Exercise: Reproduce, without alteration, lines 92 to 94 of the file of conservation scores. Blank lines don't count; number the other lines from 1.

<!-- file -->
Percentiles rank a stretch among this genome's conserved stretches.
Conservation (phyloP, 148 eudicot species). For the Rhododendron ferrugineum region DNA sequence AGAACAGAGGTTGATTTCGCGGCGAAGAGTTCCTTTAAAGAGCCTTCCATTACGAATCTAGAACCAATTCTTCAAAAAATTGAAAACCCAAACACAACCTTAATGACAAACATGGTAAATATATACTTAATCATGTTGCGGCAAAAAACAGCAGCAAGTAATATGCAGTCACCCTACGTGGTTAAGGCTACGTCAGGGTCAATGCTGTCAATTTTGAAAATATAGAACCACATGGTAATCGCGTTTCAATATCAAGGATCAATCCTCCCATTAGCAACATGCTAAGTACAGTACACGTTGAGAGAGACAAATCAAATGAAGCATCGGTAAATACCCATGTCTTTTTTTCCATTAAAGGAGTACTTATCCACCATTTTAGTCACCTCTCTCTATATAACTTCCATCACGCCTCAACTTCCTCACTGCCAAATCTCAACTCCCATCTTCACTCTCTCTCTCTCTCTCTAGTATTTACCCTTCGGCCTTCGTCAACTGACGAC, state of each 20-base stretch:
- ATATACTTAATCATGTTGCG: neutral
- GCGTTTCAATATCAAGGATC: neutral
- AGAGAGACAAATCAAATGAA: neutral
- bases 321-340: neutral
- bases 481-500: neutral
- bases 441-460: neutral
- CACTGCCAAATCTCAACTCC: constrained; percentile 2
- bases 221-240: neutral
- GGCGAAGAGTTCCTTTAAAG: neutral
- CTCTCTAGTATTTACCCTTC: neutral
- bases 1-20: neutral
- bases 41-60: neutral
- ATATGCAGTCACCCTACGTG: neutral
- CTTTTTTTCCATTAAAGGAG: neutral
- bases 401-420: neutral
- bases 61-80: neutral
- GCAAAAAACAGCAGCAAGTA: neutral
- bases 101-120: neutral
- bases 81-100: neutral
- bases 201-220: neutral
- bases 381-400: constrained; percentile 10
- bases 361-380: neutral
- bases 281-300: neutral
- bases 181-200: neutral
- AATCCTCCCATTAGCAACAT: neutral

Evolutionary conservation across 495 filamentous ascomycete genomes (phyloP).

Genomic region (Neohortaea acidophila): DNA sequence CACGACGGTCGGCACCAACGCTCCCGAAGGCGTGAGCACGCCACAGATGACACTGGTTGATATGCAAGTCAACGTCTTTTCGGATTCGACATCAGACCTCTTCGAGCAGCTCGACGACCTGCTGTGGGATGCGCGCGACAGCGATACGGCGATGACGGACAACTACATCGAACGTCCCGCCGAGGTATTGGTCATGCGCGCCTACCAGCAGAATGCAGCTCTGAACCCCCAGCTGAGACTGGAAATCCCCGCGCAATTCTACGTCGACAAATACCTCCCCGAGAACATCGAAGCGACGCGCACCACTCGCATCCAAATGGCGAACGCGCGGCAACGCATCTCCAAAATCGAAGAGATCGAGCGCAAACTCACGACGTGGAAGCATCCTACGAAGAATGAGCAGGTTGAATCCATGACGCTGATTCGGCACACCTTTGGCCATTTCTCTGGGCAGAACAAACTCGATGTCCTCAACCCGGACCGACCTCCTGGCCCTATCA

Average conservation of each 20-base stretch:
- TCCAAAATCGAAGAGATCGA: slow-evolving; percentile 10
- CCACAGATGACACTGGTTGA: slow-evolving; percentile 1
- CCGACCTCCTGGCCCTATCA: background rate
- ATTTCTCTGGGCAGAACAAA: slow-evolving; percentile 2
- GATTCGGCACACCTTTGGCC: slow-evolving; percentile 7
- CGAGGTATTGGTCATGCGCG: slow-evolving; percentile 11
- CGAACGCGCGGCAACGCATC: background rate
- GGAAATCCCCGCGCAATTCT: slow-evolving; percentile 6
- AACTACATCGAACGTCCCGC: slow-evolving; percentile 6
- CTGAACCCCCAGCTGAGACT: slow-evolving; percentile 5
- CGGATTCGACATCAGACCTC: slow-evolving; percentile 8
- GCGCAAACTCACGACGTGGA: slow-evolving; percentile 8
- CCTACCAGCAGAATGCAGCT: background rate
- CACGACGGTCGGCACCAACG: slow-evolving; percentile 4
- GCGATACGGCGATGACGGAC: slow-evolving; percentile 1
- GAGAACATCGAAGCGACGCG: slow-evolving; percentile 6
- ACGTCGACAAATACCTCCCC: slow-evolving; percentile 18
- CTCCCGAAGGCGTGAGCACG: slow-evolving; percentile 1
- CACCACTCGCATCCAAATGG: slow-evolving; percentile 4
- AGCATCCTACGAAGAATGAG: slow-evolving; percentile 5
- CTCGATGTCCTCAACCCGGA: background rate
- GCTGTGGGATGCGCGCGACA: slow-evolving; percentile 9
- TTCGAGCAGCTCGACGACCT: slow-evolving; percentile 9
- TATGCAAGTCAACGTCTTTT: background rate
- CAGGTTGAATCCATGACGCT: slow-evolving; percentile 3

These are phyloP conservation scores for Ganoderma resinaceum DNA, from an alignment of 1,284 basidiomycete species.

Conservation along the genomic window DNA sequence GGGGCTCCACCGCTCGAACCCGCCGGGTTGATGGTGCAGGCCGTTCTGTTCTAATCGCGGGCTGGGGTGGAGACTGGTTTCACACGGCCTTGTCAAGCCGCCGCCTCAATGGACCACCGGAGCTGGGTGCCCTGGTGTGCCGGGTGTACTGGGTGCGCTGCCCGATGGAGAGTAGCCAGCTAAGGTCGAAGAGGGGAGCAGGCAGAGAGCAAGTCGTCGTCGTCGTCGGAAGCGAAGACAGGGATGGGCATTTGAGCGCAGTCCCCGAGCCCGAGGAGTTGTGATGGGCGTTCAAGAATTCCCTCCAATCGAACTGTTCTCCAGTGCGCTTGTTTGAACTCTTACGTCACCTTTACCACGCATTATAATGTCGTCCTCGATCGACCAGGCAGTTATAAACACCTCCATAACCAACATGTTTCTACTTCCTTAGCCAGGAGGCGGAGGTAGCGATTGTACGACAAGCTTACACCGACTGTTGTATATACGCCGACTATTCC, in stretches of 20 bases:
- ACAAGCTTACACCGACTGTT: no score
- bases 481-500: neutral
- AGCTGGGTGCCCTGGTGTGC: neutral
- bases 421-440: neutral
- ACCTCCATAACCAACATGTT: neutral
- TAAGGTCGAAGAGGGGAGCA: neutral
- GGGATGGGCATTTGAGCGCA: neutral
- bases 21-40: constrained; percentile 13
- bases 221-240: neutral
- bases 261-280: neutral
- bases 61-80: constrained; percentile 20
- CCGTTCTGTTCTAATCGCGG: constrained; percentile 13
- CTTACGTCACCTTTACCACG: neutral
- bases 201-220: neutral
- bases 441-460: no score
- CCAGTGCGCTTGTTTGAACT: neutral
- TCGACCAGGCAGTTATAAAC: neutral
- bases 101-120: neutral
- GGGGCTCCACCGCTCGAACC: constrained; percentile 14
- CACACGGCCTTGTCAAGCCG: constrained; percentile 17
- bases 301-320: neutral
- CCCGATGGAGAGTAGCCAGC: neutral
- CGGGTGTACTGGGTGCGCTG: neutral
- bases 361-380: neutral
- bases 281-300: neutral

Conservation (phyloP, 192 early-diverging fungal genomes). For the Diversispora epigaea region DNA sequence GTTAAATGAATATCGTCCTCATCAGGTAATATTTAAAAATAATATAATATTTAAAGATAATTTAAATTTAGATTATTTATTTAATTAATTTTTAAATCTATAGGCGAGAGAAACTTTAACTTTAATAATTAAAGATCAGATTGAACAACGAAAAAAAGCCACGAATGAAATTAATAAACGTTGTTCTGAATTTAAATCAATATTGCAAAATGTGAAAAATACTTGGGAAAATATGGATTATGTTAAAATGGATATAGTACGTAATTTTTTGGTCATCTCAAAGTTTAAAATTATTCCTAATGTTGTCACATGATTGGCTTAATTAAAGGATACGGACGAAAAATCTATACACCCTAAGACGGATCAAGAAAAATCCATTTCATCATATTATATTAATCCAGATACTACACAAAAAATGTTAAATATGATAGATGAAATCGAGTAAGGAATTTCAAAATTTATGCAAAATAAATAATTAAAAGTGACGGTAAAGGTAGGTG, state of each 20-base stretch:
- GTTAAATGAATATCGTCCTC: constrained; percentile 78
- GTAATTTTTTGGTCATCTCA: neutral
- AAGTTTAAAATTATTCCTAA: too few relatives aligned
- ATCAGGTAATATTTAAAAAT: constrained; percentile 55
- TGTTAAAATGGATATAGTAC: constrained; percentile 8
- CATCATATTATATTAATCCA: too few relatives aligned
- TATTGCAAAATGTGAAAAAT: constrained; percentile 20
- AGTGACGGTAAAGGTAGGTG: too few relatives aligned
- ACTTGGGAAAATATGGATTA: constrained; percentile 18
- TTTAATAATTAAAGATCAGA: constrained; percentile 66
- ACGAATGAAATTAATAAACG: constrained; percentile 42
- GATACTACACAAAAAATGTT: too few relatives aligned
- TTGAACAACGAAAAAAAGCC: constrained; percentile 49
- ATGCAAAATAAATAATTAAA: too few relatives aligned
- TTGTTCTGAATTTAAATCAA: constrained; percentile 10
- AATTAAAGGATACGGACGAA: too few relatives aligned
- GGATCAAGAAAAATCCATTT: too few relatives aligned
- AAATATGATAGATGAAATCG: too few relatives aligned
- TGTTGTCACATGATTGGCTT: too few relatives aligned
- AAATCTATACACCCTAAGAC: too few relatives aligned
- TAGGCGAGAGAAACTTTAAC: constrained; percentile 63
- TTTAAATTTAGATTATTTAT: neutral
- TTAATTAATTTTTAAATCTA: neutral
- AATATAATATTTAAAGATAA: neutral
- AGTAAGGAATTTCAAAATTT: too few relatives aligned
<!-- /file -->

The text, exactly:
- ACTTGGGAAAATATGGATTA: constrained; percentile 18
- TTTAATAATTAAAGATCAGA: constrained; percentile 66
- ACGAATGAAATTAATAAACG: constrained; percentile 42